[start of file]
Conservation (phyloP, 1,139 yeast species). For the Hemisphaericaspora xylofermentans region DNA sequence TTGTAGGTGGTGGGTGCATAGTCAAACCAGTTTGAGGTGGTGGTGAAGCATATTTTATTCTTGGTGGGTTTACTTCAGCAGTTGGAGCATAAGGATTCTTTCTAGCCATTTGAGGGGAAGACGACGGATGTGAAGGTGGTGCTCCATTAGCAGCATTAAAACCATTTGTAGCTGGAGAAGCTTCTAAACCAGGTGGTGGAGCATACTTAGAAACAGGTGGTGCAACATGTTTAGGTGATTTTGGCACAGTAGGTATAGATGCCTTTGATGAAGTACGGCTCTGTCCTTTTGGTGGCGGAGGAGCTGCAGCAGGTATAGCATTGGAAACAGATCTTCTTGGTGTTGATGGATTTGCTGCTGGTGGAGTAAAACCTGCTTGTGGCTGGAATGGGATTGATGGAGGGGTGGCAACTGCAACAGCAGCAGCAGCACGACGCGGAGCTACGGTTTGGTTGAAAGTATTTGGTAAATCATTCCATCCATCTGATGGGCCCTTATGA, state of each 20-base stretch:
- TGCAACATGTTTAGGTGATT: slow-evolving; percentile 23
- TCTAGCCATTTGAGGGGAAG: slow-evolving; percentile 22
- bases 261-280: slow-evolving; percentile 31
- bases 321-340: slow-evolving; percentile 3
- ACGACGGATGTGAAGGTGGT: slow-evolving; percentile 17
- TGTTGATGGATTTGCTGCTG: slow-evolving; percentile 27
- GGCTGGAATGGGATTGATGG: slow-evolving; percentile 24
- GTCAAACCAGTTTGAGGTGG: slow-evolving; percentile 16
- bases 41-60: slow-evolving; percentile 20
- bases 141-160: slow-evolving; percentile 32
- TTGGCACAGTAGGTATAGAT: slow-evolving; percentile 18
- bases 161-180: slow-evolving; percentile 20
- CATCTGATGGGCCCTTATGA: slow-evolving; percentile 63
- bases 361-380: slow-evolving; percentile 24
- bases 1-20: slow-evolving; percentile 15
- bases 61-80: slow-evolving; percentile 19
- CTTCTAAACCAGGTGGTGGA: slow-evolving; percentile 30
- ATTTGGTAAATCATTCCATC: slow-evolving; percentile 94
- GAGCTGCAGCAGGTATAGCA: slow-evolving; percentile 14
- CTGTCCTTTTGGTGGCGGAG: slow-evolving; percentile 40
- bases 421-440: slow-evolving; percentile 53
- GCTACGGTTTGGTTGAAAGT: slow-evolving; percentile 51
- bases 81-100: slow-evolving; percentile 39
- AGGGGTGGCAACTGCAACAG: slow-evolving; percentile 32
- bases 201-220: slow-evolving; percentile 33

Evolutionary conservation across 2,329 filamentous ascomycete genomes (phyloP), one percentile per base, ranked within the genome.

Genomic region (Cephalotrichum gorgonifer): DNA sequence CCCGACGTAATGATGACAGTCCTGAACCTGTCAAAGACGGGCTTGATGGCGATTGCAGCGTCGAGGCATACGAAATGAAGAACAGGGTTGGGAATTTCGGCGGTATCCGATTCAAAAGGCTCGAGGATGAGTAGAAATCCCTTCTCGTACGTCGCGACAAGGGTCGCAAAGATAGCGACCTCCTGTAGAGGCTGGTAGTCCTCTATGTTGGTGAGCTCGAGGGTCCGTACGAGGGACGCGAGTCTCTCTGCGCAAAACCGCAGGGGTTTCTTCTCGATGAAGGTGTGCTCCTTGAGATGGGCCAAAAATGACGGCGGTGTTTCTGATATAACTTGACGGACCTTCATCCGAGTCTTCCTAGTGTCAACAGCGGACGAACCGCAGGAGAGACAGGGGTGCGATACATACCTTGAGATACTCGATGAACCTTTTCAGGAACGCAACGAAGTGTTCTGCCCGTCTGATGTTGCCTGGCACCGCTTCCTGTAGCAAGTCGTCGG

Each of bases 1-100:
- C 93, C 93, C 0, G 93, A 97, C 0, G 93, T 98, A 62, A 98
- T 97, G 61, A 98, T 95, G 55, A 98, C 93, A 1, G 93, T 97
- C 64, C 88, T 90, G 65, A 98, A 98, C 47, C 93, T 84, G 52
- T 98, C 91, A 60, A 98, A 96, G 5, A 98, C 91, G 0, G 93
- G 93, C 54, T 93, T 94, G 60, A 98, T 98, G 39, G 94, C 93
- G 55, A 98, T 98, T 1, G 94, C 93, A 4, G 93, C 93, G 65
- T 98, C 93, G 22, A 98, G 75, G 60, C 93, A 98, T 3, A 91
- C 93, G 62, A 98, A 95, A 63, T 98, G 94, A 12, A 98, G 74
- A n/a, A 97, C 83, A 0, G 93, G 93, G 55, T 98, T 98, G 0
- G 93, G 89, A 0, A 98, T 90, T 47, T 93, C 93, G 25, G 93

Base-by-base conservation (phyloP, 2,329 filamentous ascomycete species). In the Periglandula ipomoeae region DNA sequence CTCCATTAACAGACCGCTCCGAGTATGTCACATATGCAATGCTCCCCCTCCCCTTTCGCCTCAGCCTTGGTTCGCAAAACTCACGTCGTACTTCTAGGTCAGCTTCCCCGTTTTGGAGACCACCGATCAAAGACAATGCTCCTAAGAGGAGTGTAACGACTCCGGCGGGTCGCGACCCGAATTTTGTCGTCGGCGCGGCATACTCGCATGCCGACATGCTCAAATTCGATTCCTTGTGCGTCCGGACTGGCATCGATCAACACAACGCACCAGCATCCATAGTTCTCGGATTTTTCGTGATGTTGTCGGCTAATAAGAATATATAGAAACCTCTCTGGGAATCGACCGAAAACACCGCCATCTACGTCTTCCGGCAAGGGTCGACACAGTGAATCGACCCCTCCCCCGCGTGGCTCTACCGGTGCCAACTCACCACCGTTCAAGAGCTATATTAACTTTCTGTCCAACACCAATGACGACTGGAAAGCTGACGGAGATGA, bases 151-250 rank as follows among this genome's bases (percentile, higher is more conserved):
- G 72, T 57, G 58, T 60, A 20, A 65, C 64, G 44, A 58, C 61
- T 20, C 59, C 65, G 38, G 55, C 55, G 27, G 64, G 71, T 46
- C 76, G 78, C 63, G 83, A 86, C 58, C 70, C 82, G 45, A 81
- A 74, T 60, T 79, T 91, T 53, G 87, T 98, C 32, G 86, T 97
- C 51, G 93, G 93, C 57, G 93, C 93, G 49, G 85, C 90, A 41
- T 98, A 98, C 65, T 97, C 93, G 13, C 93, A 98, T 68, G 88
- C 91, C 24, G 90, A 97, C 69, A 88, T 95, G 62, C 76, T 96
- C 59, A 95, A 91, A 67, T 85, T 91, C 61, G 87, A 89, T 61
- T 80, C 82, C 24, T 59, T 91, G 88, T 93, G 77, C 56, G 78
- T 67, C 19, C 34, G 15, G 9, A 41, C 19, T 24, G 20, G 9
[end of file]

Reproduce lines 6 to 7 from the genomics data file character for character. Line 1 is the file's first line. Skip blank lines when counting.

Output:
- ACGACGGATGTGAAGGTGGT: slow-evolving; percentile 17
- TGTTGATGGATTTGCTGCTG: slow-evolving; percentile 27